JANA ŠIMENC: "I come from a family of strong women."
In this Woman2Woman interview we talk to Jana Šimenc, Ph.D. in medical anthropology. She is a passionate researcher exploring eHealth/digital health, the relationship between the (new) technology, health, innovations, and humans. Recently she is exploring the social dimensions of organ donation.
Based in Slovenia, this nomadic researcher, sensitive to human inequalities, strives to make innovative connections where they don’t exist. She believes individuals with knowledge and power have a responsibility to contribute to a better and more compassionate world. She is an Eternal idealist, explorer of human experiences, sea lover, a walker, and a big dog lover.
Who are you today, and what is different than ten years ago?
Despite many disappointments, I am still an idealist. The difference is, I need to remind myself more often, why it is vital to keep the enthusiasm, sincerity, sensitivity, and passion for ideas, which I believe, might contribute to a better world for all.
What are your guilty pleasures?
Enjoying an afternoon sun on the balcony with a little or no clothes on.
How well do you know your darker side?
I am still learning to let myself fall into a darker side.
In what relationship are you with it?
Who do you let in your home?
In the last years, I moved a lot. But I always let family, friends, and captivating people in the house.
And who do you let to you?
That is far more limited, only a few.
Where or what is your happy place? How do you find peace?
Seaside. For me, nature is energy, perfection, sites of ongoing transformations, and instability where I find my stability.
How important is a connection with nature for you?
Extremely. For the last 20 years, I lived in a house by the woods. I had the privilege to work with a view of trees. I am a careful observer; I learned all the sounds, shapes, forms, and transformations of nature faces every year, and I like to stare at the clouds.
How do you take care of your body, mind, and soul?
I do not separate them as entities. For me, it is equally important to explore intellectual, psychical, and meta-psychical dimensions of life. Fortunately or not, my body, mind/intellect, and soul are very responsive to surroundings and external triggers. I try to find meaning in intellectual endeavors, keep the flexibility and strength of the psychical body with pilates and walks, and be in harmony with the universe. All three are part of self-cultivation.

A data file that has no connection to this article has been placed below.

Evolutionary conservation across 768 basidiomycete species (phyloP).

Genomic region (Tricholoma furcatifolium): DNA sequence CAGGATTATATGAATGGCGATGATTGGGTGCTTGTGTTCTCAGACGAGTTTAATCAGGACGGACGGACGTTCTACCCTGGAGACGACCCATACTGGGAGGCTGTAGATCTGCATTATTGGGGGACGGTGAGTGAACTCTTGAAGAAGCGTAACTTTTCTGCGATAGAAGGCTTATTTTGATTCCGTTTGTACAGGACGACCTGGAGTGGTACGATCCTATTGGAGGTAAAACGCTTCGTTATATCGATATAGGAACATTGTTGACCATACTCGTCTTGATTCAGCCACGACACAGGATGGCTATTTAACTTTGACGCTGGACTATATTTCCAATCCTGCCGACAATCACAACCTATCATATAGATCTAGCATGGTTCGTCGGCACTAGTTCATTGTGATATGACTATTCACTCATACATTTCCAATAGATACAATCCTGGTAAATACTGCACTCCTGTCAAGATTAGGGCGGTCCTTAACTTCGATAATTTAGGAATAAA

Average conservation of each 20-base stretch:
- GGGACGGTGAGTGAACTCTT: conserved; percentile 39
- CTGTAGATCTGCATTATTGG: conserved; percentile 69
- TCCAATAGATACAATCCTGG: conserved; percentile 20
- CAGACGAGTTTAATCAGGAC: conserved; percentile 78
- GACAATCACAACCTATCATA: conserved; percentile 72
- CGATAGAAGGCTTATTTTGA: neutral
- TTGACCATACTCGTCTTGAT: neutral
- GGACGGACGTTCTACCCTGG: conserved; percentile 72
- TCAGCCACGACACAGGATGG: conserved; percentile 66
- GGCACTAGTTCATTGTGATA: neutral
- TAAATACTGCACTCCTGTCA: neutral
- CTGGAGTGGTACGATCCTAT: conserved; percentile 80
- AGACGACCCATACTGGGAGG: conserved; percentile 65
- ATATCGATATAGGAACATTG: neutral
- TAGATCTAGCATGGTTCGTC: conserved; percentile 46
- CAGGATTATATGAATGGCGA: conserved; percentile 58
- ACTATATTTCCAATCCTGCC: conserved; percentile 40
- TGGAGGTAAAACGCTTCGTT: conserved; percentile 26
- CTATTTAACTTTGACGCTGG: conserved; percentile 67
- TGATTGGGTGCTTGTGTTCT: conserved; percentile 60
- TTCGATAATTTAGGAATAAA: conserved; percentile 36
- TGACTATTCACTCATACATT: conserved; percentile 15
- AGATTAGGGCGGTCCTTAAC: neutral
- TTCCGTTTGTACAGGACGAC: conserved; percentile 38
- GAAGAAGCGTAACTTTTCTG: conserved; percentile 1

How do you take care of your skin?
I prefer a “holistic” approach. I try to nourish it with enough sleep, by proper interior hydration (drinking a lot of pure herbal tea and water). I strive to eat clean - fresh vegetables from the garden (raw if possible), long daily walks on fresh air (preferably woods), and inner peace. Years ago, I took a face yoga course out of fun, but few exercises stuck in my mind, especially the so-called “joker I do when I am stuck in the traffic jam. The side effect is, it helps to lift facial muscles. I wear makeup; red lipstick is almost a must. I do not experiment with face cosmetics, and for body care, I prefer natural oils only.
Which is your daily, monthly, or weekly ritual?
In the mornings, I enjoy drinking Turkish coffee. The preparation itself is a small ritual for me. When I put spoons of coffee into boiling water, I count to three in Spanish. It is always, un- dos-tres. I believe these words add a spice of balance into the taste of perfect coffee. I drink at least 3 cups and turn the coffee cup around. After, I read the signs and symbols. Every day I am curious, what my day will bring me. Of course, I do not take the cues as an absolute prediction. Coffee reading is a little game, also part of my family tradition, I introduce into my mornings.
Which piece of wisdom from your grandparents or parents do you carry with you?
I come from a family of strong women. My mother is amazing and extremely generous. Both of my grandmothers were really witty, resourceful, and outstandingly courageous persons. With our closeness, I got to know their fascinating narratives very well. They had to rebuild their lives over and over, and they both started their families in a foreign city, with no financial of emotional backup from their parents. I “inherited” a proper wisdom legacy and sensitivity towards all the less privileged. Their advice was many; they contributed to my emotional capital.
Which wisdom will you deliver to the others?
I believe it is essential to be tolerant and oriented towards the good and the light. When it gets tough, do not think far into the future. Focus on one day at the time. A man can always find enough energy for tiny steps. Do not try to be ordinary - normality does not exist. And do not let yourself be overwhelmed by the dictates of happiness, perfect relationships, and beauty. Strive attention to the power structures of industry, marketing, and ideological discourse of individual responsibility behind it.
Woman to woman. What would you advise yourself at 15 years of age?
Well, I always tried to go with the flow. Somehow we imagine that our lives will get better with accomplishments in education, in finding stable relationships, a satisfying job, a place to live, and similar. Well, the reality is that life becomes even more complex and challenging, and there is no rest. We regularly need to learn how to embrace the (unfair) reality as it is. My advice is to search for a balance between patience and impulsiveness, and between responsibility and indulgence.
Name your five favorite books?
Paul Auster: Oracle night
Nancy Scheper-Hughes: Death without weeping
Edward W. Said: Orientalism
Michael Cunningham: Hours
Animals - World encyclopedia.
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